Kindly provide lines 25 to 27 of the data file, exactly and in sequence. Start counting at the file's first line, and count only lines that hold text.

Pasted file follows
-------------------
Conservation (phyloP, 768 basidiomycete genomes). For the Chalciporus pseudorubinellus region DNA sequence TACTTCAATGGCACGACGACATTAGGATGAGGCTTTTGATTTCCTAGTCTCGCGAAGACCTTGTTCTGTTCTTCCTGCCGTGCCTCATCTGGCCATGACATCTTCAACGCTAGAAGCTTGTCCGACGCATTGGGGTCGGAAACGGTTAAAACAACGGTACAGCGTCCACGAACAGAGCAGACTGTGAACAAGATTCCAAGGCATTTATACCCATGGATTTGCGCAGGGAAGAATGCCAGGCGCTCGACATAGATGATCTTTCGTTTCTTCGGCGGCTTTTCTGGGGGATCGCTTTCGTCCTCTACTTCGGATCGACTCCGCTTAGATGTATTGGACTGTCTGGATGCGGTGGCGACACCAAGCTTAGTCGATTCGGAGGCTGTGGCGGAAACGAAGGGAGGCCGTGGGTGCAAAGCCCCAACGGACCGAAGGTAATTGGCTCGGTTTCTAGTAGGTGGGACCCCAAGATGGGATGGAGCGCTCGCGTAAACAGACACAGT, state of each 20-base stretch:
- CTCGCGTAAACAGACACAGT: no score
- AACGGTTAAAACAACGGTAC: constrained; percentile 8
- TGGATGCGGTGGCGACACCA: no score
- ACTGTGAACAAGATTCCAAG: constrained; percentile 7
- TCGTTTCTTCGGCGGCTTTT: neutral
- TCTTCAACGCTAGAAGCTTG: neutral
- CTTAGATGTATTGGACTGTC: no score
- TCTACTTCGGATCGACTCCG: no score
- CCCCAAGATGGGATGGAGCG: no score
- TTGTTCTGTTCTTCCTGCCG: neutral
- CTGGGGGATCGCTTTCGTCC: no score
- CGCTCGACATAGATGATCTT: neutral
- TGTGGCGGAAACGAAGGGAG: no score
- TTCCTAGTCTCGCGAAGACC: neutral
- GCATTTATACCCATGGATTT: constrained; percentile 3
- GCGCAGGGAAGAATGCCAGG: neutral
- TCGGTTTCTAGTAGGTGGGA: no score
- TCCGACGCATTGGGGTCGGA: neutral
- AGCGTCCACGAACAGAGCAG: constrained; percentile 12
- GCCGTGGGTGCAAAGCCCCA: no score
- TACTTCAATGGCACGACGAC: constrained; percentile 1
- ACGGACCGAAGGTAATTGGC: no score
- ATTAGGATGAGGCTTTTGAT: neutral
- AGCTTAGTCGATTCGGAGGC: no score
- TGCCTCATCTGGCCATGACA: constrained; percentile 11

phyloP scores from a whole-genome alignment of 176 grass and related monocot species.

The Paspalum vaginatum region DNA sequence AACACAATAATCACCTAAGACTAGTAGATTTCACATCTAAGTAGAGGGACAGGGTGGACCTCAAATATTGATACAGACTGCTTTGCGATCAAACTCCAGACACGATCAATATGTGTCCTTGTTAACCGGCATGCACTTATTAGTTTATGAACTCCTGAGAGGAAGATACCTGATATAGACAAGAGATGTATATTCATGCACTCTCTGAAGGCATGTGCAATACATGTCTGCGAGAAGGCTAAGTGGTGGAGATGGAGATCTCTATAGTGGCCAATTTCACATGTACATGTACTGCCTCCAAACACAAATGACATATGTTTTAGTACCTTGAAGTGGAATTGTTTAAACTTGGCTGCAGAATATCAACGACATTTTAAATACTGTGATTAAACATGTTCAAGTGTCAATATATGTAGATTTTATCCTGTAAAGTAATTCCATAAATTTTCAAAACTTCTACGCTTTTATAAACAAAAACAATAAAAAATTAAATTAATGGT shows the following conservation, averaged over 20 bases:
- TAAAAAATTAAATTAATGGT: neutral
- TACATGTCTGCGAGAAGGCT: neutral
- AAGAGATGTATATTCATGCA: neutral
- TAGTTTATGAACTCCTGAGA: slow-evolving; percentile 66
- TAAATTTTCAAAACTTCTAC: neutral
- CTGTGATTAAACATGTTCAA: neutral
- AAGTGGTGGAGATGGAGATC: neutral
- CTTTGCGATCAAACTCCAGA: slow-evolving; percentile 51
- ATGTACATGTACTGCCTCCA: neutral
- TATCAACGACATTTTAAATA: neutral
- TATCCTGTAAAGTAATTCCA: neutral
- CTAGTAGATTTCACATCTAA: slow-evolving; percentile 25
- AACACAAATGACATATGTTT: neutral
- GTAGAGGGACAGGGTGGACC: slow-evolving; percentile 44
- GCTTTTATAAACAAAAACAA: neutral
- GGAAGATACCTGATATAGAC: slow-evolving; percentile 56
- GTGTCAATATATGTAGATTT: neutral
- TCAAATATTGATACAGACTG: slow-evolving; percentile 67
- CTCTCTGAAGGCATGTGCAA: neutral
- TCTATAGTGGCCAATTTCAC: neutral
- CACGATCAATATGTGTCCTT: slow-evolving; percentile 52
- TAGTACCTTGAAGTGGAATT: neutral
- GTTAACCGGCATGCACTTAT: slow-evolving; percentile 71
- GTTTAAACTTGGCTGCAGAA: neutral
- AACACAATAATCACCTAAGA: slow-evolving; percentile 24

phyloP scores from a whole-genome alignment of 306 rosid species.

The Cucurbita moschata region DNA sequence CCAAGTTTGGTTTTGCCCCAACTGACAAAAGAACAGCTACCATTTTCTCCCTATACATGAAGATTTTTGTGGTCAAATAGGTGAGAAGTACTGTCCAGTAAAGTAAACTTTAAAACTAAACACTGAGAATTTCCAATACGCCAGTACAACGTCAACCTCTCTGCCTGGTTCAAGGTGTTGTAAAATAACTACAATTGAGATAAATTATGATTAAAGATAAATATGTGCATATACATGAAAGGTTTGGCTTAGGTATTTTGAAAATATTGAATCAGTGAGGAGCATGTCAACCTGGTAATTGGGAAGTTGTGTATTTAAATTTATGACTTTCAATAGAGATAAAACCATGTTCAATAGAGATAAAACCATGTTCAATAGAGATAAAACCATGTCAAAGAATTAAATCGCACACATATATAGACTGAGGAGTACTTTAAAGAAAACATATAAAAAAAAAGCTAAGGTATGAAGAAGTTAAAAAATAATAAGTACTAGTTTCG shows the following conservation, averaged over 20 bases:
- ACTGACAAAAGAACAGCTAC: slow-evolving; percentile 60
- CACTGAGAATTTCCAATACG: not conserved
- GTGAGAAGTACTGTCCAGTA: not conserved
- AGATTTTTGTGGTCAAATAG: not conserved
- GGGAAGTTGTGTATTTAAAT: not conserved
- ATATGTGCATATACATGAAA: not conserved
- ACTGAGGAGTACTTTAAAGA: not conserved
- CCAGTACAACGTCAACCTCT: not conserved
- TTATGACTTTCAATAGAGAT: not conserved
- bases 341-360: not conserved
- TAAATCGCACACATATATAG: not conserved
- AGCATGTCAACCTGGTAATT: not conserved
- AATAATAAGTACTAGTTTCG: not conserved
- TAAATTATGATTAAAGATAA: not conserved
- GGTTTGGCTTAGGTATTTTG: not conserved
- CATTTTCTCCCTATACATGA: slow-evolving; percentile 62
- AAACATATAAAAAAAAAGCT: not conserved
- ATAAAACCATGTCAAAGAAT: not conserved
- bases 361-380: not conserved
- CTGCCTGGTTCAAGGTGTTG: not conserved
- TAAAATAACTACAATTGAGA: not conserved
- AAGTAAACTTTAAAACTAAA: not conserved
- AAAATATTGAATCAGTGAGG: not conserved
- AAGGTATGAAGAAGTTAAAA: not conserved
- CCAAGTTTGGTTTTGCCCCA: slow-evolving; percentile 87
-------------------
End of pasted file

- AGCTTAGTCGATTCGGAGGC: no score
- TGCCTCATCTGGCCATGACA: constrained; percentile 11

phyloP scores from a whole-genome alignment of 176 grass and related monocot species.